The following is an excerpt for my latest piece on Jadaliyya, contextualizing the recent cabinet changes in Morocco and the political implications behind it:
The fluidity through which parties float from the coalition to the opposition and from the opposition to the coalition reveals more than just the pursuit of political interests (i.e., Istiqlal wanting to disassociate itself from the price hikes on food and fuel). This fluid movement practically renders the parliamentary election process in Morocco futile. Even if the parliamentary elections were intended to feed a narrative of a liberalizing political system, the shifting movements of political parties reverses any changes brought about by an electoral process. Moreover, the inability of parties to tow a consistent political line places more reliance on the monarchy as an institution, especially when it constantly intervenes in inter-party disputes at the expense of policy-making. The palace (the king and his shadow cabinet) is increasingly viewed as a stable mediating actor, rather than its true nature as an institution that operates with unchecked powers and impunity. It is through this strategy of capitalizing from the partisan squabbles among political parties that the monarchy has anchored itself in Morocco’s political landscape as a “uniting” and seemingly “necessary” actor.
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The following is an excerpt of a must-read piece I had the privilege of translating with my colleague Allison McManus. It delves into the history behind “Throne Day” in Morocco, how its purpose has evolved to serve those in power, and how it culminated to serve a type of nationalism that builds itself upon centralized authoritarianism in Morocco. It sparked my interest in examining how nationalism in Morocco fed off the monarchy as a component inherent to the “Moroccan nation.” More on that soon…
From its recent creation in 1933, Coronation Day registered as what historians call the “invention of tradition.” That is to say, it was created to establish a set of rituals in order to create a fictitious continuity with the past and instill standards of behavior upon the population in the name of tradition. The promoters of invented traditions choose references and old symbols to respond to the constraints of their times. Under its current form, Hassan II (1961-1999) created this ritual to affirm the monarchy’s centrality and supremacy. It was thus diverted from its original purpose which the nationalists initially intended it to serve: to symbolize and celebrate the Moroccan nation.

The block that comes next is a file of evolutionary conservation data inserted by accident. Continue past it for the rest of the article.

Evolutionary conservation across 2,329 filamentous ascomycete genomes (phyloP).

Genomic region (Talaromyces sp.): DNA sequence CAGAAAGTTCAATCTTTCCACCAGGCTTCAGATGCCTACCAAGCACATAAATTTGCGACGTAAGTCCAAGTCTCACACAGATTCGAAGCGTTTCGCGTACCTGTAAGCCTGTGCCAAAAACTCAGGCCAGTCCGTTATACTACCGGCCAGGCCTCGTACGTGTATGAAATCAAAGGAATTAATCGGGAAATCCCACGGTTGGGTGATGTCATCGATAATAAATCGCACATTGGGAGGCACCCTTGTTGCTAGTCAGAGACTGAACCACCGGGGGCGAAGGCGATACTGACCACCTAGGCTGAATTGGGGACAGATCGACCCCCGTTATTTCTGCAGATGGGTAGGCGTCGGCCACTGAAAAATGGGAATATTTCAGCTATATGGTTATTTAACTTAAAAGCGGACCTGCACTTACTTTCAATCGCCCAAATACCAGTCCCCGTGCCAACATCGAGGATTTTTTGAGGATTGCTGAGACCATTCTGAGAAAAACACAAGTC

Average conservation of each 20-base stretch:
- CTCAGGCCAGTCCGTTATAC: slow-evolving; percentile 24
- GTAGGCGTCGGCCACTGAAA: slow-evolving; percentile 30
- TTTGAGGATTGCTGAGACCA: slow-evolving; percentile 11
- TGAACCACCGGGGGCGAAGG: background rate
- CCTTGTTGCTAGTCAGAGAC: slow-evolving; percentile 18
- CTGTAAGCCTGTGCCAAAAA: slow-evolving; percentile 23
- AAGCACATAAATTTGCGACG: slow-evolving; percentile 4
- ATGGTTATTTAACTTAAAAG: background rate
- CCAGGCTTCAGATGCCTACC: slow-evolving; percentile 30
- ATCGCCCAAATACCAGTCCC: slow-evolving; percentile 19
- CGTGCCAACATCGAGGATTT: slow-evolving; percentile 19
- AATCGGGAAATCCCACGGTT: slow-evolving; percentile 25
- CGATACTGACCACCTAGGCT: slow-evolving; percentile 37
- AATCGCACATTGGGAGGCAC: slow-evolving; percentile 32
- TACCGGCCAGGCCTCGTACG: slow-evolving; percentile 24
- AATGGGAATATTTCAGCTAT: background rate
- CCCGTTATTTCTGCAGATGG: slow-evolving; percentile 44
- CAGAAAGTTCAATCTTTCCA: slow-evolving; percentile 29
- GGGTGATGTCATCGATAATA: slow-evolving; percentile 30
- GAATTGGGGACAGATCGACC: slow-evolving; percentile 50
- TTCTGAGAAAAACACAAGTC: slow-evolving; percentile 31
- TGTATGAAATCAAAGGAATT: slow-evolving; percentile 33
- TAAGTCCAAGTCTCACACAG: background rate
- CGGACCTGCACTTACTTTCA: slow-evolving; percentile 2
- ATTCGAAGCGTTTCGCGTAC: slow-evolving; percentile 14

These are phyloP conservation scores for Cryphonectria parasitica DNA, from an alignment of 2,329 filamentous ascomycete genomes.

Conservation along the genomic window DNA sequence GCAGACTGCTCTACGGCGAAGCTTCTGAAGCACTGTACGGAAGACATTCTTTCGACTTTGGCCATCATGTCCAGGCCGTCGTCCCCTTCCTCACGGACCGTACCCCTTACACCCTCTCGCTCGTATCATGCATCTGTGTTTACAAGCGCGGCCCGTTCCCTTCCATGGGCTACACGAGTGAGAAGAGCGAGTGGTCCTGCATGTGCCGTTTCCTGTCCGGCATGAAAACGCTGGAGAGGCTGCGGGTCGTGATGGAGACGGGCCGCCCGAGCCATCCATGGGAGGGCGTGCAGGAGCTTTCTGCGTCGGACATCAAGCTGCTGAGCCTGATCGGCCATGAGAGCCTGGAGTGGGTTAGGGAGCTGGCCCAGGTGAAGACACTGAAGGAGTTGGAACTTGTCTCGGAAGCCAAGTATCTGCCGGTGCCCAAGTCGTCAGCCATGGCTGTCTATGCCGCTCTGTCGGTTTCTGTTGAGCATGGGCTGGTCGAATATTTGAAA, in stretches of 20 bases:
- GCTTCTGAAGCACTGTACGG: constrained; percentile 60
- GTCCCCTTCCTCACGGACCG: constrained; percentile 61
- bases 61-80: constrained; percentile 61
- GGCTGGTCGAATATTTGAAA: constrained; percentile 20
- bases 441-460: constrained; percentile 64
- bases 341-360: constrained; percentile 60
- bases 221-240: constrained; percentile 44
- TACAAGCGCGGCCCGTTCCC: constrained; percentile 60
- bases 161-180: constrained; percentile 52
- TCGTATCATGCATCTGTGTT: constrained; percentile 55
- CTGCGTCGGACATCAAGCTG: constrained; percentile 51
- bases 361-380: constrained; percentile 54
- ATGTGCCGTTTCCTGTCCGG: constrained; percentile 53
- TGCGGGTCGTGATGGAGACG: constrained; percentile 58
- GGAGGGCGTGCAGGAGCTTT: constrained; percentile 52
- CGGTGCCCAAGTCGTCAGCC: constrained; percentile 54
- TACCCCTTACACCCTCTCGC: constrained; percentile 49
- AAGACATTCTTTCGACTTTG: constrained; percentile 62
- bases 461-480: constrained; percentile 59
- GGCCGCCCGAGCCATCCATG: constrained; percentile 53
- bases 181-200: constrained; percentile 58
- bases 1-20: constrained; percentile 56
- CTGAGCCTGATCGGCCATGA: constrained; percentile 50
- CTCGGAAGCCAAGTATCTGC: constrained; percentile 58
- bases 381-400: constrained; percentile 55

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Here’s an excerpt from my latest on Jadaliyya, providing a general overview of the recent statements released from the Moroccan regime, spanning from the palace to high-ranking PJD officials, and what it reveals about the nature of power in Morocco:
As the situation continues to unfold in Egypt, the war of words among pundits on what to describe the ongoing events has made its way to the palace and parliament halls in Morocco. With countering press releases from the palace and the Party of Justice and Development (PJD)-led coalition government, the differing views toward the events in Egypt may appear to illustrate two equal opposing forces within the Moroccan regime. While the king’s message to interim president, Adly Mansour, was congratulatory in nature, the PJD condemned what it called a “coup d’état against a legitimate democracy” through a press release from Abdellah Baha, the Minister of State. The Ministry of Foreign Affairs, headed by PJD minister Saâdeddine El Othmani but whose former head and current royal adviser, Taib Fassi-Fihri, acts as the king’s interlocutor in high stakes diplomatic affairs, was more nuanced in its reaction. The ministry neither condemned nor applauded the events, but rather stressed the need for Egypt to “preserve its national unity.” A surface reading of these opposing press releases would suggest that the relationship between these institutions is flat rather than hierarchical. However, there is an underlying objective to push forth such an understanding, as it sustains the narrative that the monarchy is a “neutral” actor in Moroccan politics, rather than placing emphasis on the unchecked power it wields.
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